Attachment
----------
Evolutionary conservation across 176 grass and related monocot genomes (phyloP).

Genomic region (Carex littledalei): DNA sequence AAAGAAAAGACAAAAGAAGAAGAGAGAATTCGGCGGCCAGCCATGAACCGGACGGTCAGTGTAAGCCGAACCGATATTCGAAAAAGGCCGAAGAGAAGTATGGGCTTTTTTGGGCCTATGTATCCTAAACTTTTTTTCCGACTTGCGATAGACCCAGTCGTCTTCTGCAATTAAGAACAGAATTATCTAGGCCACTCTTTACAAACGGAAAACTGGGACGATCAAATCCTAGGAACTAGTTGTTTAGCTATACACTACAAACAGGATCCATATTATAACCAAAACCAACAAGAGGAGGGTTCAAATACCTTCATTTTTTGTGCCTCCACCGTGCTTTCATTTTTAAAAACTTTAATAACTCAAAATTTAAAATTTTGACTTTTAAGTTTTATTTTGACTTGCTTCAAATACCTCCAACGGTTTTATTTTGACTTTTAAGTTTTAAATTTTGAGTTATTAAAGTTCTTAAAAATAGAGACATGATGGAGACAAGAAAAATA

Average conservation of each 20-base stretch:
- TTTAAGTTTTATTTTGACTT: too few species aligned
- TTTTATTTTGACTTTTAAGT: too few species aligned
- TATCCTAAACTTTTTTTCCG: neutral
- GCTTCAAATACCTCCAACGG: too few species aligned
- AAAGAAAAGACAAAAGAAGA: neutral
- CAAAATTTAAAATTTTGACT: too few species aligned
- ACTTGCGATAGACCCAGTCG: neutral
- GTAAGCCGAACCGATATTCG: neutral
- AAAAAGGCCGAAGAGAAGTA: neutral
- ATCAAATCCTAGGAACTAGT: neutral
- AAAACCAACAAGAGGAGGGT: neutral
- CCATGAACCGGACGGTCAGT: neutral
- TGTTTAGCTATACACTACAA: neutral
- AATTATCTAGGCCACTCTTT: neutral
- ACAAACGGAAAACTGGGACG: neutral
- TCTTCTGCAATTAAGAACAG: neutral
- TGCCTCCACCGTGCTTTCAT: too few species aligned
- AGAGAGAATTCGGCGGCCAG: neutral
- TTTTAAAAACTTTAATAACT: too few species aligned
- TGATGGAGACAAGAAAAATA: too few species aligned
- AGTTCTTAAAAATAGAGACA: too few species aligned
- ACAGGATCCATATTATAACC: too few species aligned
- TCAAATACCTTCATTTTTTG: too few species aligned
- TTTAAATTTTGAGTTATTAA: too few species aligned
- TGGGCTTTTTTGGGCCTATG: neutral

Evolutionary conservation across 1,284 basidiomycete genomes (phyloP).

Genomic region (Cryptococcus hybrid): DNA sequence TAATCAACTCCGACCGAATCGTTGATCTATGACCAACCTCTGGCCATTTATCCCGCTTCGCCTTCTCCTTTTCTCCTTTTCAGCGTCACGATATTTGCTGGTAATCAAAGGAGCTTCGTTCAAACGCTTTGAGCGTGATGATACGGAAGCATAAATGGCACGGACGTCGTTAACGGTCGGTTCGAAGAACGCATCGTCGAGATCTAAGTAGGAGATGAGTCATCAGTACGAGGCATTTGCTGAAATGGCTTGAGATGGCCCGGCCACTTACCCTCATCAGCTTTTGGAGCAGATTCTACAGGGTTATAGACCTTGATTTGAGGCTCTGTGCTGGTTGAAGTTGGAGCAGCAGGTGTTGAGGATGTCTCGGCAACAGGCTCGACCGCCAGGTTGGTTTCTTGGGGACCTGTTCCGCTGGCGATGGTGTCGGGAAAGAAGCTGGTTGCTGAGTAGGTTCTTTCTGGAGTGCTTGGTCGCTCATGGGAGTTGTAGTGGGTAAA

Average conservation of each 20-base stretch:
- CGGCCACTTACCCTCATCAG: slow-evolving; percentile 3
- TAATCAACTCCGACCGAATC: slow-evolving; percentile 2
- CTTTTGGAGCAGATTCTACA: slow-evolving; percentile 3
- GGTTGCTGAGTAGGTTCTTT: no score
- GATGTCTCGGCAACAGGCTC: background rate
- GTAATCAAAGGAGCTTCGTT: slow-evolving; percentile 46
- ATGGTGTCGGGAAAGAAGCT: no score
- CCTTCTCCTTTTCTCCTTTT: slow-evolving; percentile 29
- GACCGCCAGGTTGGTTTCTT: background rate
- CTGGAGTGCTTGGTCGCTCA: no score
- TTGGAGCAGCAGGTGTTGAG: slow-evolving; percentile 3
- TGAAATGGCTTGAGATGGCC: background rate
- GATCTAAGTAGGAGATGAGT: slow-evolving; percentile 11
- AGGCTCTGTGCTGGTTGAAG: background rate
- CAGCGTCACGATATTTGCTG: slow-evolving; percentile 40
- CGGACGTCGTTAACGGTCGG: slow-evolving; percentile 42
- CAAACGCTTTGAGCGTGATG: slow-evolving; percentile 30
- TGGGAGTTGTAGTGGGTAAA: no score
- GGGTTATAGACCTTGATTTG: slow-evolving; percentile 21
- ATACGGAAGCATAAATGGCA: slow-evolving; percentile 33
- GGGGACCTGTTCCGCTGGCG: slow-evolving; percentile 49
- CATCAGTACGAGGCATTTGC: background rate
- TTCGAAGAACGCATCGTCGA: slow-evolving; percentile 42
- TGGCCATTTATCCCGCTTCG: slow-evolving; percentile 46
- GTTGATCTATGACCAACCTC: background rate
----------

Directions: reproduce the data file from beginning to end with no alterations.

Evolutionary conservation across 176 grass and related monocot genomes (phyloP).

Genomic region (Carex littledalei): DNA sequence AAAGAAAAGACAAAAGAAGAAGAGAGAATTCGGCGGCCAGCCATGAACCGGACGGTCAGTGTAAGCCGAACCGATATTCGAAAAAGGCCGAAGAGAAGTATGGGCTTTTTTGGGCCTATGTATCCTAAACTTTTTTTCCGACTTGCGATAGACCCAGTCGTCTTCTGCAATTAAGAACAGAATTATCTAGGCCACTCTTTACAAACGGAAAACTGGGACGATCAAATCCTAGGAACTAGTTGTTTAGCTATACACTACAAACAGGATCCATATTATAACCAAAACCAACAAGAGGAGGGTTCAAATACCTTCATTTTTTGTGCCTCCACCGTGCTTTCATTTTTAAAAACTTTAATAACTCAAAATTTAAAATTTTGACTTTTAAGTTTTATTTTGACTTGCTTCAAATACCTCCAACGGTTTTATTTTGACTTTTAAGTTTTAAATTTTGAGTTATTAAAGTTCTTAAAAATAGAGACATGATGGAGACAAGAAAAATA

Average conservation of each 20-base stretch:
- TTTAAGTTTTATTTTGACTT: too few species aligned
- TTTTATTTTGACTTTTAAGT: too few species aligned
- TATCCTAAACTTTTTTTCCG: neutral
- GCTTCAAATACCTCCAACGG: too few species aligned
- AAAGAAAAGACAAAAGAAGA: neutral
- CAAAATTTAAAATTTTGACT: too few species aligned
- ACTTGCGATAGACCCAGTCG: neutral
- GTAAGCCGAACCGATATTCG: neutral
- AAAAAGGCCGAAGAGAAGTA: neutral
- ATCAAATCCTAGGAACTAGT: neutral
- AAAACCAACAAGAGGAGGGT: neutral
- CCATGAACCGGACGGTCAGT: neutral
- TGTTTAGCTATACACTACAA: neutral
- AATTATCTAGGCCACTCTTT: neutral
- ACAAACGGAAAACTGGGACG: neutral
- TCTTCTGCAATTAAGAACAG: neutral
- TGCCTCCACCGTGCTTTCAT: too few species aligned
- AGAGAGAATTCGGCGGCCAG: neutral
- TTTTAAAAACTTTAATAACT: too few species aligned
- TGATGGAGACAAGAAAAATA: too few species aligned
- AGTTCTTAAAAATAGAGACA: too few species aligned
- ACAGGATCCATATTATAACC: too few species aligned
- TCAAATACCTTCATTTTTTG: too few species aligned
- TTTAAATTTTGAGTTATTAA: too few species aligned
- TGGGCTTTTTTGGGCCTATG: neutral

Evolutionary conservation across 1,284 basidiomycete genomes (phyloP).

Genomic region (Cryptococcus hybrid): DNA sequence TAATCAACTCCGACCGAATCGTTGATCTATGACCAACCTCTGGCCATTTATCCCGCTTCGCCTTCTCCTTTTCTCCTTTTCAGCGTCACGATATTTGCTGGTAATCAAAGGAGCTTCGTTCAAACGCTTTGAGCGTGATGATACGGAAGCATAAATGGCACGGACGTCGTTAACGGTCGGTTCGAAGAACGCATCGTCGAGATCTAAGTAGGAGATGAGTCATCAGTACGAGGCATTTGCTGAAATGGCTTGAGATGGCCCGGCCACTTACCCTCATCAGCTTTTGGAGCAGATTCTACAGGGTTATAGACCTTGATTTGAGGCTCTGTGCTGGTTGAAGTTGGAGCAGCAGGTGTTGAGGATGTCTCGGCAACAGGCTCGACCGCCAGGTTGGTTTCTTGGGGACCTGTTCCGCTGGCGATGGTGTCGGGAAAGAAGCTGGTTGCTGAGTAGGTTCTTTCTGGAGTGCTTGGTCGCTCATGGGAGTTGTAGTGGGTAAA

Average conservation of each 20-base stretch:
- CGGCCACTTACCCTCATCAG: slow-evolving; percentile 3
- TAATCAACTCCGACCGAATC: slow-evolving; percentile 2
- CTTTTGGAGCAGATTCTACA: slow-evolving; percentile 3
- GGTTGCTGAGTAGGTTCTTT: no score
- GATGTCTCGGCAACAGGCTC: background rate
- GTAATCAAAGGAGCTTCGTT: slow-evolving; percentile 46
- ATGGTGTCGGGAAAGAAGCT: no score
- CCTTCTCCTTTTCTCCTTTT: slow-evolving; percentile 29
- GACCGCCAGGTTGGTTTCTT: background rate
- CTGGAGTGCTTGGTCGCTCA: no score
- TTGGAGCAGCAGGTGTTGAG: slow-evolving; percentile 3
- TGAAATGGCTTGAGATGGCC: background rate
- GATCTAAGTAGGAGATGAGT: slow-evolving; percentile 11
- AGGCTCTGTGCTGGTTGAAG: background rate
- CAGCGTCACGATATTTGCTG: slow-evolving; percentile 40
- CGGACGTCGTTAACGGTCGG: slow-evolving; percentile 42
- CAAACGCTTTGAGCGTGATG: slow-evolving; percentile 30
- TGGGAGTTGTAGTGGGTAAA: no score
- GGGTTATAGACCTTGATTTG: slow-evolving; percentile 21
- ATACGGAAGCATAAATGGCA: slow-evolving; percentile 33
- GGGGACCTGTTCCGCTGGCG: slow-evolving; percentile 49
- CATCAGTACGAGGCATTTGC: background rate
- TTCGAAGAACGCATCGTCGA: slow-evolving; percentile 42
- TGGCCATTTATCCCGCTTCG: slow-evolving; percentile 46
- GTTGATCTATGACCAACCTC: background rate